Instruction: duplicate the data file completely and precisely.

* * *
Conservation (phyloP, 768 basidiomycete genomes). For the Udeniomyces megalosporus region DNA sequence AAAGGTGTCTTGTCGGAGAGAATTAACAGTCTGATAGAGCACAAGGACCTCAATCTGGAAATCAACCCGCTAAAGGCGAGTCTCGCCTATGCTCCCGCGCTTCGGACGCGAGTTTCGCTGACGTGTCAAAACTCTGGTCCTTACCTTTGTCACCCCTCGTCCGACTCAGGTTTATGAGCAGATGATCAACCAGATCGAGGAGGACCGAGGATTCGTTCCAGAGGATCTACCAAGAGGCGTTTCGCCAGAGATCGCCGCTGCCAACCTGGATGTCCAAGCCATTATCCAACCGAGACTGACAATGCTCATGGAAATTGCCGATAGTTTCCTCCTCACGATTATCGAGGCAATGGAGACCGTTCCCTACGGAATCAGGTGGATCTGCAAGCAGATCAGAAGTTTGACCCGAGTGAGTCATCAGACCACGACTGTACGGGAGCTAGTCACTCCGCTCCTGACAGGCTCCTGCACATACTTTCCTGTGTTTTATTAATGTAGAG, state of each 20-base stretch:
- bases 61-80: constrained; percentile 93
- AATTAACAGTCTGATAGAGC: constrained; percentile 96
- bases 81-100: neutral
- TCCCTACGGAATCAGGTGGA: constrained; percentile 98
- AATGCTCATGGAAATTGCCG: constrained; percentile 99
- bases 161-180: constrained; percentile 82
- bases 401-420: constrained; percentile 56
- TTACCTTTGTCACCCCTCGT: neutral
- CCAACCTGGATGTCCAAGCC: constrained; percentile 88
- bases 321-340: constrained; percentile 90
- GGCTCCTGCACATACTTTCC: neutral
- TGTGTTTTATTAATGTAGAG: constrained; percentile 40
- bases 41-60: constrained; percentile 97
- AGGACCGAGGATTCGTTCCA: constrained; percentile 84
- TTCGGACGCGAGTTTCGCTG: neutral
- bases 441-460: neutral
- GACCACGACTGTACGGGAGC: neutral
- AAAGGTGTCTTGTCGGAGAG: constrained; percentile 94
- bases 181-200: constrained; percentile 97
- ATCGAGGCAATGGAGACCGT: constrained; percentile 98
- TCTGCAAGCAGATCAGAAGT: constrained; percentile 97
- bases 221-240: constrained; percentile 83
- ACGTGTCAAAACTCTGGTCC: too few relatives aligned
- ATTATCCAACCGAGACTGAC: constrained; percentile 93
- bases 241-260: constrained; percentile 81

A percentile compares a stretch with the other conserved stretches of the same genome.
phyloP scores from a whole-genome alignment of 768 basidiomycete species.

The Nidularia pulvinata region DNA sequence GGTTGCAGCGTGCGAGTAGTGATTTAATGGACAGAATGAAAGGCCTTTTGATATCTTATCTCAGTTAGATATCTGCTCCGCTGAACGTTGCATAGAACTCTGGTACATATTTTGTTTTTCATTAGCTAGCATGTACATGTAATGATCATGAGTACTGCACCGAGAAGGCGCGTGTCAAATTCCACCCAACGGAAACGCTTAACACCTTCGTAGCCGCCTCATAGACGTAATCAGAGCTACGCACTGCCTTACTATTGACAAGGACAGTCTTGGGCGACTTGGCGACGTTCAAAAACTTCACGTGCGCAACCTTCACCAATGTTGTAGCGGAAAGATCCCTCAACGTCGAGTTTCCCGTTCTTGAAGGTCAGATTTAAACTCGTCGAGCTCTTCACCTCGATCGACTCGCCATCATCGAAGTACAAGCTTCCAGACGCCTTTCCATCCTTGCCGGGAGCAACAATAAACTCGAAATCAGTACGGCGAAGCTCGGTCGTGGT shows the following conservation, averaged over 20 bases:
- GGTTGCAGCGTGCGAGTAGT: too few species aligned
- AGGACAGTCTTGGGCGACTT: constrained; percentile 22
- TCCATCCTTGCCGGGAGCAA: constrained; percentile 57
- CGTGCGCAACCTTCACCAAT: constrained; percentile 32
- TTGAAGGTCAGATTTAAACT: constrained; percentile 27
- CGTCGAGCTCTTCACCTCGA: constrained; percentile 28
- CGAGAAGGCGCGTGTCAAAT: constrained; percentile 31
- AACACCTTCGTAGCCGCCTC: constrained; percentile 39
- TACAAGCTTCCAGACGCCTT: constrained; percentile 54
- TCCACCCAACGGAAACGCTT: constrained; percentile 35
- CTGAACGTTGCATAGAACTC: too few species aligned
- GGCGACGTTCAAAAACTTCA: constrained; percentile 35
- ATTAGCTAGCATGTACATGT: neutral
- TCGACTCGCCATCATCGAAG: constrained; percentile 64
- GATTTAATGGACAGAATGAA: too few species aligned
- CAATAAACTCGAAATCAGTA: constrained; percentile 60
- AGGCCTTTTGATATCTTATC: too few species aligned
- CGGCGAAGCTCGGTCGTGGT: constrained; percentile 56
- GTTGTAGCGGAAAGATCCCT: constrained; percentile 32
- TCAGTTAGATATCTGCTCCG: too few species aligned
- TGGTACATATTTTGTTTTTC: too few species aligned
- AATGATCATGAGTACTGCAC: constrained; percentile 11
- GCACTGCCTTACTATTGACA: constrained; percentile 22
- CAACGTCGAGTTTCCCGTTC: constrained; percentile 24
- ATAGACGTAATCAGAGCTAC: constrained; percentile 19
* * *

Conservation (phyloP, 768 basidiomycete genomes). For the Udeniomyces megalosporus region DNA sequence AAAGGTGTCTTGTCGGAGAGAATTAACAGTCTGATAGAGCACAAGGACCTCAATCTGGAAATCAACCCGCTAAAGGCGAGTCTCGCCTATGCTCCCGCGCTTCGGACGCGAGTTTCGCTGACGTGTCAAAACTCTGGTCCTTACCTTTGTCACCCCTCGTCCGACTCAGGTTTATGAGCAGATGATCAACCAGATCGAGGAGGACCGAGGATTCGTTCCAGAGGATCTACCAAGAGGCGTTTCGCCAGAGATCGCCGCTGCCAACCTGGATGTCCAAGCCATTATCCAACCGAGACTGACAATGCTCATGGAAATTGCCGATAGTTTCCTCCTCACGATTATCGAGGCAATGGAGACCGTTCCCTACGGAATCAGGTGGATCTGCAAGCAGATCAGAAGTTTGACCCGAGTGAGTCATCAGACCACGACTGTACGGGAGCTAGTCACTCCGCTCCTGACAGGCTCCTGCACATACTTTCCTGTGTTTTATTAATGTAGAG, state of each 20-base stretch:
- bases 61-80: constrained; percentile 93
- AATTAACAGTCTGATAGAGC: constrained; percentile 96
- bases 81-100: neutral
- TCCCTACGGAATCAGGTGGA: constrained; percentile 98
- AATGCTCATGGAAATTGCCG: constrained; percentile 99
- bases 161-180: constrained; percentile 82
- bases 401-420: constrained; percentile 56
- TTACCTTTGTCACCCCTCGT: neutral
- CCAACCTGGATGTCCAAGCC: constrained; percentile 88
- bases 321-340: constrained; percentile 90
- GGCTCCTGCACATACTTTCC: neutral
- TGTGTTTTATTAATGTAGAG: constrained; percentile 40
- bases 41-60: constrained; percentile 97
- AGGACCGAGGATTCGTTCCA: constrained; percentile 84
- TTCGGACGCGAGTTTCGCTG: neutral
- bases 441-460: neutral
- GACCACGACTGTACGGGAGC: neutral
- AAAGGTGTCTTGTCGGAGAG: constrained; percentile 94
- bases 181-200: constrained; percentile 97
- ATCGAGGCAATGGAGACCGT: constrained; percentile 98
- TCTGCAAGCAGATCAGAAGT: constrained; percentile 97
- bases 221-240: constrained; percentile 83
- ACGTGTCAAAACTCTGGTCC: too few relatives aligned
- ATTATCCAACCGAGACTGAC: constrained; percentile 93
- bases 241-260: constrained; percentile 81

A percentile compares a stretch with the other conserved stretches of the same genome.
phyloP scores from a whole-genome alignment of 768 basidiomycete species.

The Nidularia pulvinata region DNA sequence GGTTGCAGCGTGCGAGTAGTGATTTAATGGACAGAATGAAAGGCCTTTTGATATCTTATCTCAGTTAGATATCTGCTCCGCTGAACGTTGCATAGAACTCTGGTACATATTTTGTTTTTCATTAGCTAGCATGTACATGTAATGATCATGAGTACTGCACCGAGAAGGCGCGTGTCAAATTCCACCCAACGGAAACGCTTAACACCTTCGTAGCCGCCTCATAGACGTAATCAGAGCTACGCACTGCCTTACTATTGACAAGGACAGTCTTGGGCGACTTGGCGACGTTCAAAAACTTCACGTGCGCAACCTTCACCAATGTTGTAGCGGAAAGATCCCTCAACGTCGAGTTTCCCGTTCTTGAAGGTCAGATTTAAACTCGTCGAGCTCTTCACCTCGATCGACTCGCCATCATCGAAGTACAAGCTTCCAGACGCCTTTCCATCCTTGCCGGGAGCAACAATAAACTCGAAATCAGTACGGCGAAGCTCGGTCGTGGT shows the following conservation, averaged over 20 bases:
- GGTTGCAGCGTGCGAGTAGT: too few species aligned
- AGGACAGTCTTGGGCGACTT: constrained; percentile 22
- TCCATCCTTGCCGGGAGCAA: constrained; percentile 57
- CGTGCGCAACCTTCACCAAT: constrained; percentile 32
- TTGAAGGTCAGATTTAAACT: constrained; percentile 27
- CGTCGAGCTCTTCACCTCGA: constrained; percentile 28
- CGAGAAGGCGCGTGTCAAAT: constrained; percentile 31
- AACACCTTCGTAGCCGCCTC: constrained; percentile 39
- TACAAGCTTCCAGACGCCTT: constrained; percentile 54
- TCCACCCAACGGAAACGCTT: constrained; percentile 35
- CTGAACGTTGCATAGAACTC: too few species aligned
- GGCGACGTTCAAAAACTTCA: constrained; percentile 35
- ATTAGCTAGCATGTACATGT: neutral
- TCGACTCGCCATCATCGAAG: constrained; percentile 64
- GATTTAATGGACAGAATGAA: too few species aligned
- CAATAAACTCGAAATCAGTA: constrained; percentile 60
- AGGCCTTTTGATATCTTATC: too few species aligned
- CGGCGAAGCTCGGTCGTGGT: constrained; percentile 56
- GTTGTAGCGGAAAGATCCCT: constrained; percentile 32
- TCAGTTAGATATCTGCTCCG: too few species aligned
- TGGTACATATTTTGTTTTTC: too few species aligned
- AATGATCATGAGTACTGCAC: constrained; percentile 11
- GCACTGCCTTACTATTGACA: constrained; percentile 22
- CAACGTCGAGTTTCCCGTTC: constrained; percentile 24
- ATAGACGTAATCAGAGCTAC: constrained; percentile 19